Black 'hood, white cops. Get on the sidewalk!
And so it begins, and begins, and begins. An African-American boy dies for walking in the street -- yet one more insanely small transgression. Protesters cry for justice. The legal bureaucracy hunkers down, defends itself, does what it can to paint the deceased 18-year-old, Michael Brown, as a bad guy. Sides harden in the media. Once more it's us vs. them. Nobody talks about making things right; nobody about healing.
What has happened, and is happening, in Ferguson is sufficiently preposterous and cruel that the mainstream media coverage hasn't completely surrendered its sympathy to the police and portrayed all the protesters as rioters. A young man, walking in the street with a friend, was shot six times -- twice in the head -- by a police officer. Even if the police version of events (he was defiant, there was a struggle) is true, the shooting was an act of breathtaking aggression and should never have happened. And so many witnesses dispute this story, the reality looks a lot more like cold-blooded murder; thus the residents of Ferguson have a right to demand answers, and justice.
What they also have a right to demand, though most of the coverage hardly acknowledges as much, is control over their own community and complete assurance that they are not regarded by their "protectors" as the enemy. They have a right to demand deep justice -- and deep change. Michael Brown's shooting was not an isolated incident; it's part of the legacy of manifest destiny, a.k.a., racism that has shaped the United States of America.
"Michael Brown's tragic death," writes Nadia Prupis at Common Dreams, "is part of a much more pervasive trend of police brutality on large and small scales that is strengthened and perpetuated by militarization -- one that encourages the police to see the people as an enemy, and vice versa."
The enemy, in particular, are people of color. Prupis quotes Eastern Kentucky University professor Victor E. Kappeler: "The institution of slavery and the control of minorities . . . were two of the more formidable historic features of American society shaping early policing."
Slavery, of course, is "history." The conventional understanding is that we're long past that regrettable era. Human enslavement occurred so long ago it might as well be part of some other national history -- some other universe. Bringing it up, at least in the media, is in poor taste, apparently, guaranteed to summon groans and eyeball rolls. This is the case even though it's been barely a generation since the civil rights movement curtailed slavery's direct descendant, the Jim Crow laws and vicious racial discrimination on both sides of the Mason-Dixon Line. Confederate flags still decorate public space and private consciousness. No matter. Slavery is history. Let's move on.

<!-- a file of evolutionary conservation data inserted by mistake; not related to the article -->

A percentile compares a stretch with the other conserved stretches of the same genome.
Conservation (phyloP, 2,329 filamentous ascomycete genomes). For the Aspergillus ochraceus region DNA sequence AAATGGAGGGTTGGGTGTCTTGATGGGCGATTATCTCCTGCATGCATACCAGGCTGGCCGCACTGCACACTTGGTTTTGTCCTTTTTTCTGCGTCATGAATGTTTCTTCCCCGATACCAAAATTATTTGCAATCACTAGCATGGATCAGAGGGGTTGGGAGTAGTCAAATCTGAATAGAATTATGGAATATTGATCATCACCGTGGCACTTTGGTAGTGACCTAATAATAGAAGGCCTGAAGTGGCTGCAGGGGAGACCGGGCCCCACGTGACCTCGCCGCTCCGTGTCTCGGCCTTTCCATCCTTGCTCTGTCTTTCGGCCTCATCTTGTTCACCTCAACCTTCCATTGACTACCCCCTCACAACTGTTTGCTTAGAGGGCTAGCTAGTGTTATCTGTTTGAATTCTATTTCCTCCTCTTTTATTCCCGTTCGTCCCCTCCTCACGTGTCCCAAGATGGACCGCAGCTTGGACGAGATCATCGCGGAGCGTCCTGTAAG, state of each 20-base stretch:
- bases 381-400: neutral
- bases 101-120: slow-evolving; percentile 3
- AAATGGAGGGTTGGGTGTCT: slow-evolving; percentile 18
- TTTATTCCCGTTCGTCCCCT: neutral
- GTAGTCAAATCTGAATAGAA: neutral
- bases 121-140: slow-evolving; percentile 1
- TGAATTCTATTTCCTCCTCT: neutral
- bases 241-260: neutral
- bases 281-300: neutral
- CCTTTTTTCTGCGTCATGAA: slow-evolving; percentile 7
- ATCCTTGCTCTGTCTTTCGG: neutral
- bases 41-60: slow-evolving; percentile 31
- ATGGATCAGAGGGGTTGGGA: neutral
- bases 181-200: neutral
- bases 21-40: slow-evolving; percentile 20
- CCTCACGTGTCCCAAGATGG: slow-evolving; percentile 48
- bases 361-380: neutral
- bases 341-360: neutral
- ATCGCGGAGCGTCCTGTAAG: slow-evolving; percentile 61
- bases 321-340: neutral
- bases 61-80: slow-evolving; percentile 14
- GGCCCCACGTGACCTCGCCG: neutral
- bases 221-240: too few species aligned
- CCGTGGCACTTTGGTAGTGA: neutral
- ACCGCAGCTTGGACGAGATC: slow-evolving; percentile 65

But, as Kappeler, who is in the School of Justice Studies, goes on to say: "The similarities between the slave patrols and modern American policing are too salient to dismiss or ignore. Hence, the slave patrol should be considered a forerunner of modern American law enforcement.
"The legacy of slavery and racism did not end after the Civil War," he adds. "In fact it can be argued that extreme violence against people of color became even worse with the rise of vigilante groups who resisted Reconstruction."
One phrase lingers: "control of minorities." Could it be that such an imperative is part of our social DNA? This is institutional racism. It would put the Ferguson killing into an all-too-graspable context, beginning with Officer Darren Wilson's command -- "Get the f--- on the sidewalk" -- to Michael Brown and his friend. The officer wasn't keeping order in Ferguson; he was controlling the movement of two young African-American males, who are "minorities" despite the fact that Ferguson is mostly black.
I have no doubt that the standoff in Ferguson -- the demand for change -- goes this deep. I also have no doubt that tear gas won't pacify the protesters and replace their anger with fear of authority. Neither will all the military hardware the Defense Department can supply.
Fascinatingly, the standoff between police and protesters all but ended for one evening a week ago, when the governor pulled the local police force off the front lines and gave control of the situation to Captain Ron Johnson of the Missouri State Highway Patrol. Instead of confronting the protesters as the enemy, Johnson, who is black and grew up in Ferguson, joined them. There were no gas masks, no armored vehicles -- and, suddenly, no standoff.
At Michael Brown's memorial service, Johnson said: "I will protect your right to protest." Turning to the boy's family, he added: "My heart goes out to you. I'm sorry."
This was a mirage, of course. The tear gas and confrontation -- the occupying army -- returned soon enough, and the community split apart again.
But deep change is coming. The events in Ferguson have forced our history out of hiding.
(Robert Koehler is an award-winning, Chicago-based journalist and nationally syndicated writer. His new book, "Courage Grows Strong at the Wound" (Xenos Press) is now available. Contact him at firstname.lastname@example.org, visit his website at commonwonders.com or listen to him at Voices of Peace radio.)
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